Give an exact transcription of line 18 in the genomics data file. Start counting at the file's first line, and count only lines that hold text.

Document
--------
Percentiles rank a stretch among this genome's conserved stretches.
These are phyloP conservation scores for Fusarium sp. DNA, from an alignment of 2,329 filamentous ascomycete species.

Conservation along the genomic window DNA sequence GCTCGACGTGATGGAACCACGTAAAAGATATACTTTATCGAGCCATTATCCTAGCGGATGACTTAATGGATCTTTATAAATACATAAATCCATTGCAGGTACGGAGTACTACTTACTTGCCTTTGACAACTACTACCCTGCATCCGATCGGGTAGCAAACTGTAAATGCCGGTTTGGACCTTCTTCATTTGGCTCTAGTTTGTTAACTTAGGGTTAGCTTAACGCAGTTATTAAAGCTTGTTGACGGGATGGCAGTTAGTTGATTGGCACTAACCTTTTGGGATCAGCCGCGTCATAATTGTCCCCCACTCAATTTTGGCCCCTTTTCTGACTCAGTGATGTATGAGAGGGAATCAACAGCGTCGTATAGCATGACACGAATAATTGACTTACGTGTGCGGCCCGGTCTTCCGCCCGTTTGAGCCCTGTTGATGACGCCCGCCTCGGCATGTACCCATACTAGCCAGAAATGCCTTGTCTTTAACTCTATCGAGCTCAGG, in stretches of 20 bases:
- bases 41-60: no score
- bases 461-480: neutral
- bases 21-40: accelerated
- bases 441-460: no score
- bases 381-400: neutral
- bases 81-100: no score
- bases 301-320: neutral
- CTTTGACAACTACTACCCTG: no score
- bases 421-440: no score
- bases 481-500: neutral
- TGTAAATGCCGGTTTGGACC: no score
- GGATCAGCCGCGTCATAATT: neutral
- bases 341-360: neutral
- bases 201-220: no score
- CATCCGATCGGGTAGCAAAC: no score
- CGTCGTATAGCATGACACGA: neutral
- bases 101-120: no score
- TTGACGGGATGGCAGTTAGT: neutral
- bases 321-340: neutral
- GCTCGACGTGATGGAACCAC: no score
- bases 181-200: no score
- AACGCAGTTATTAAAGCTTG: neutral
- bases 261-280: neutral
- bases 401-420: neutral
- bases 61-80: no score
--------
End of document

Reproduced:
- CATCCGATCGGGTAGCAAAC: no score